Fathers are entitled to 5 days of paid paternity leave and can be used until the child reaches the age of 8 weeks. If the father chooses to participate in childcare courses, leave can be extended for an additional 10 days. This extension can only be used once and on the birth of the first child.
In Romania, a driving factor for a parent to choose not to take parental leave has to do with the wages a mother or father receives. As parental leave only grants the parent for a percentage of their wages and is capped at a certain amount, it is generally more favorable for the parent who earns more to take the leave. Therefore, in Romania, it is most likely that the mother will take parental leave over the father, creating an even wider gap in gender equality. So, with the new EU directive, we will see a slight evening out of this gap.
Fathers In Bulgaria are entitled to 15 days of paid paternity leave, paid at the rate of 90% of the regular pay. However, this is another country where fathers rarely take paternity leave, and if they do so, it is generally taken around the time that the child is born. In addition, this benefit isn’t usually used to the full extent.
In Portugal, the number of days a father receives for paternity leave was amended and enforced in the beginning of 2020 so fathers are entitled to 20 working days of leave with an additional 5 working days that are optional, whereas the previous benefit granted 15 working days of mandatory paternity leave and an additional 10 working days that are optional. In addition, leave is paid at 100% of the regular pay from the average salary of the previous 6 months before the leave is taken.
In Portugal, leave for the child is considered something integral in the development and wellbeing of the child, and in the past few decades, labor laws regarding paternity, maternity, and parental leave have been continuously updated. There is also a strong focus on allowing the father to bond with the child, as well as allowing working mothers to be able to return to work and not be penalized.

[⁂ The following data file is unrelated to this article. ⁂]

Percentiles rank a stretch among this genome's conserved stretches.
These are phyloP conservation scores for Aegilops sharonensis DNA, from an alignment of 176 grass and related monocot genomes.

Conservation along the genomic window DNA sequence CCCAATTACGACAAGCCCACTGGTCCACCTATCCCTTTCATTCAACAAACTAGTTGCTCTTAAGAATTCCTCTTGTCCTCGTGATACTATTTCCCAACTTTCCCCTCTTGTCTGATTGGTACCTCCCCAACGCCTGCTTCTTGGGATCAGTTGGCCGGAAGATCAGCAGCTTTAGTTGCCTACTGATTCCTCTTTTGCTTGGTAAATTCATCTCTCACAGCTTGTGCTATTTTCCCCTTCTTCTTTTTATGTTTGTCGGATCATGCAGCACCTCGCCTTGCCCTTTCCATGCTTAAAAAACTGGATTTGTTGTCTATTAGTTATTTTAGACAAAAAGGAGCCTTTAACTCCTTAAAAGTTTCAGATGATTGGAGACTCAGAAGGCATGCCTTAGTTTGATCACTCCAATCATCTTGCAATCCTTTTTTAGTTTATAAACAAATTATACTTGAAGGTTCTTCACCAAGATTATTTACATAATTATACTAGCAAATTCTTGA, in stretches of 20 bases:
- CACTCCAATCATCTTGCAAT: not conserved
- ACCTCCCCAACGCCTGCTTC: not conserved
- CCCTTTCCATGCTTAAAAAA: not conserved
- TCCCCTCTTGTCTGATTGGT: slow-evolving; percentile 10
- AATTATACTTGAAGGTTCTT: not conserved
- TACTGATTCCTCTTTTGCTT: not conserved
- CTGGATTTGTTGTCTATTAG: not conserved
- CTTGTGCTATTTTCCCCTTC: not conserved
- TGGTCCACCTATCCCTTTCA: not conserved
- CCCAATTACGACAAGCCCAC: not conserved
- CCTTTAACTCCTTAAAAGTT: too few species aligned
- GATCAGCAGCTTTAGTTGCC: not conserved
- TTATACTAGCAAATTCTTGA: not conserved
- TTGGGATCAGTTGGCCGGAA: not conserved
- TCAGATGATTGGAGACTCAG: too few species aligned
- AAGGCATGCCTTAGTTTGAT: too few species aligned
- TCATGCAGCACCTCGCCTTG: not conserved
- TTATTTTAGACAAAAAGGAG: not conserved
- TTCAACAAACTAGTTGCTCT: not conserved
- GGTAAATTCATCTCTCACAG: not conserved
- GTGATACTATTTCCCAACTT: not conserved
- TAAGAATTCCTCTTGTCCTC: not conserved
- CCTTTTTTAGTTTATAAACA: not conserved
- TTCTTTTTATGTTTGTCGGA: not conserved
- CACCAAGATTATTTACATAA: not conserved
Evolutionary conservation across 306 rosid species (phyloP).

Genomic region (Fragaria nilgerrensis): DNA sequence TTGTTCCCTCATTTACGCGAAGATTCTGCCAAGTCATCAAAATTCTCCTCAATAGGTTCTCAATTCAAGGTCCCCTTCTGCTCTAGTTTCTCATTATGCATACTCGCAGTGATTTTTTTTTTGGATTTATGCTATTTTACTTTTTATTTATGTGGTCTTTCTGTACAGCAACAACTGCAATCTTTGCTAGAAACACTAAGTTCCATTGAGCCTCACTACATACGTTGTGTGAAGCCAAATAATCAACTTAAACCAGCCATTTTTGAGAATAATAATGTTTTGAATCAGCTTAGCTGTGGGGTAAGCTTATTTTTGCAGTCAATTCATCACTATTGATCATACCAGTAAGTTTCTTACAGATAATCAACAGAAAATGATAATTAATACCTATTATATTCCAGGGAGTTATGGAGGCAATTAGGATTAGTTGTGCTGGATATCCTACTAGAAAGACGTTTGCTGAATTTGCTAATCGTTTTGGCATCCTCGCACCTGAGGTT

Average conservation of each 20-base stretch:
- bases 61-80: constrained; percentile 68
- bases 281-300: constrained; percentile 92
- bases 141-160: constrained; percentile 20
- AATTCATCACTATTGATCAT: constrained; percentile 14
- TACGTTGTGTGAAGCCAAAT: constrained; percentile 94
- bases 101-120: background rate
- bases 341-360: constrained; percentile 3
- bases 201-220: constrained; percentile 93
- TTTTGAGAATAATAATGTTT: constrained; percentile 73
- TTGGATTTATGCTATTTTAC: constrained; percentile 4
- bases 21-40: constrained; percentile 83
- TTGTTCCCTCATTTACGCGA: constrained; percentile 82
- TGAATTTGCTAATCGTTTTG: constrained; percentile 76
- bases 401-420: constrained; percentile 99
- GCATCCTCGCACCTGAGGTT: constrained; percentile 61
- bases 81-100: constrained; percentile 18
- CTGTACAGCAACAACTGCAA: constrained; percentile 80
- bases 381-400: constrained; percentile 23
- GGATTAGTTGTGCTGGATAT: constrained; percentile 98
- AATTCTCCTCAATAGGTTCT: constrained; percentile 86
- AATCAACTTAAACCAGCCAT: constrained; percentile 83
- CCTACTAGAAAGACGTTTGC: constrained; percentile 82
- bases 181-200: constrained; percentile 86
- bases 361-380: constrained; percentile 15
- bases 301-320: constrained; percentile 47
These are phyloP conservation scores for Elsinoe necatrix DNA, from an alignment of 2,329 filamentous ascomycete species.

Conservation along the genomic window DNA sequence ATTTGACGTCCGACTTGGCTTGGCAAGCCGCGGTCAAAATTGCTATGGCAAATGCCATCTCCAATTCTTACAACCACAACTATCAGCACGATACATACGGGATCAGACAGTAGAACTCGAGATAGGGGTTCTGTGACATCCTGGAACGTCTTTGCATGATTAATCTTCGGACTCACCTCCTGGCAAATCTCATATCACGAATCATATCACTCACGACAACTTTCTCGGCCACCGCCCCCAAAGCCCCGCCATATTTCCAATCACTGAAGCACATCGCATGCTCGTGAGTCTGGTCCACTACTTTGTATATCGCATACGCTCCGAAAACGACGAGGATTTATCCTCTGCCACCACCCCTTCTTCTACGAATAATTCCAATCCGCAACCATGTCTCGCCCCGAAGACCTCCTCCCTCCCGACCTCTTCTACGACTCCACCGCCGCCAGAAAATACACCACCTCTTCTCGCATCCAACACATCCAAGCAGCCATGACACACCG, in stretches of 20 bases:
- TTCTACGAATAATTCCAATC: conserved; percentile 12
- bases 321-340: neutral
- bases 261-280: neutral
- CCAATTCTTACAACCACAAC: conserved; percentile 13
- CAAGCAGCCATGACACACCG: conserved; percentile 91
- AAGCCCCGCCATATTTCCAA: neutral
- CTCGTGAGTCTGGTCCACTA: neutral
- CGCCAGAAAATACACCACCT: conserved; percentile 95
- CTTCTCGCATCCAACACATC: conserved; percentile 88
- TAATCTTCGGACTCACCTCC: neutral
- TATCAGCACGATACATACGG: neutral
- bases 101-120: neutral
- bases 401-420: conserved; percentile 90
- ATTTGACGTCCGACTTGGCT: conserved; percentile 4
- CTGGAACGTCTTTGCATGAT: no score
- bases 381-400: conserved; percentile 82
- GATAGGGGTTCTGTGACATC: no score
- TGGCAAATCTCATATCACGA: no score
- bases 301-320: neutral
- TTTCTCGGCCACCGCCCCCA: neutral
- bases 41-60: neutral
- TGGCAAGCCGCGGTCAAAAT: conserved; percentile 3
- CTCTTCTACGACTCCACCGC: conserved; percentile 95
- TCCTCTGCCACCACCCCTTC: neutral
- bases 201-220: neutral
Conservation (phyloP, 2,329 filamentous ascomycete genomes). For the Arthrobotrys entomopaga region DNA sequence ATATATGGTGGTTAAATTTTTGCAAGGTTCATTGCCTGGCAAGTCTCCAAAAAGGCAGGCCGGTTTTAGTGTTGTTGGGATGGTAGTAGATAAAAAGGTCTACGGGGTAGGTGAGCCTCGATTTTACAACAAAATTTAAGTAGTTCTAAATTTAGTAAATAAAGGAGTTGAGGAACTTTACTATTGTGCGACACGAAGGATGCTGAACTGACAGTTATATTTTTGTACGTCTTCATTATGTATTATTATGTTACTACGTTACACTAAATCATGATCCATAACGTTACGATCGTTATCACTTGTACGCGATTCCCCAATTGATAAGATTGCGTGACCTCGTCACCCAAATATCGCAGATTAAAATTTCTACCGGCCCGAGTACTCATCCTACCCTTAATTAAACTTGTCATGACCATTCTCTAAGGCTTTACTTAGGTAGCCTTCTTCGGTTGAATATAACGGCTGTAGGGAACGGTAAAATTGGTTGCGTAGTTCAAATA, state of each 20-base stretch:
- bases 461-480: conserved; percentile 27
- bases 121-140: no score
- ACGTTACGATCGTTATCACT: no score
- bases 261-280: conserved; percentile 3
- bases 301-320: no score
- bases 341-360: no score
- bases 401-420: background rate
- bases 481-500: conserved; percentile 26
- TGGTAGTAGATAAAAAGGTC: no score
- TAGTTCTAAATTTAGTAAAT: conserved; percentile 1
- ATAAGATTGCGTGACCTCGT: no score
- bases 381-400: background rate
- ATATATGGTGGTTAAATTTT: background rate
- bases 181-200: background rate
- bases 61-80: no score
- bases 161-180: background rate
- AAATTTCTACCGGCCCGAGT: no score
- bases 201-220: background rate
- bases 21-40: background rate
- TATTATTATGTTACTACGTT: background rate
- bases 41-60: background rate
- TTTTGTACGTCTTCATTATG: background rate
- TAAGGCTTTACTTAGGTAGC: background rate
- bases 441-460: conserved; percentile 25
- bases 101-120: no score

In Croatia, paternity leave is not obligated by law, but may be addressed in collective labor agreements and is generally no more than 3 days. However, fathers can take over the mother’s maternity leave when the mother is not able to care for the child in special circumstances. Otherwise, the mother can transfer the remainder of her maternity leave (total of 98 days) after the 70th day from birth.
Slovenia offers new fathers 30 calendar days of paid paternity leave. Pay is based on the average earnings over the previous 12 months, however, is capped at 2.5x average monthly salary in Slovenia (currently 3,664.31 EUR).
Slovenia is considered to have one of the more generous paternity leave laws not just in comparison to other European Union countries, but in the world.
Fathers in Austria are entitled to 1 month of unpaid paternity leave that can be taken up until the child is 24 months. While this leave is not paid, the father is entitled to a one-time payment of 700 Euros. This law was changed in 2019 and previous laws only covered fathers who worked in the private sector or federal sector or was based on the discretion of the employer.
Austria has seen an increase in desire for fathers to be able to take paternity leave since 2018, where 8% of eligible fathers took paternity leave. However, in Austria, the argument against paternity leave is focused on what it would do to small businesses if more fathers were entitled to leave, while those in favor argue the importance of the father to be able to bond with their child. So, for a country like Austria where the father is allowed a long unpaid leave, it will be quite interesting to see how the government will implement the new EU directive into their own laws.
Paternity leave in Slovakia is contingent on if the mother is entitled to maternity leave. Fathers are entitled to 28 weeks of paternity leave, starting 6 weeks after the mother gives birth, but only if the mother is not receiving maternity benefits. Single fathers are entitled to 31 weeks of paternity leave. The leave is paid by the Social security agency.
Paternity leave vastly varies not just within the European Union, but it is very clear to differentiate between the paternity leave laws between each member state. So, as we are quickly approaching 2021, it will be interesting to see which countries will adapt to the minimum and which countries will offer more benefits for new fathers in addition to what kind of stances each country will adopt regarding the importance of this leave. But not only that, we will begin to see what other kinds of childcare or parental leave (outside of the EU directive) will aid in supporting the EU’s push for gender equality.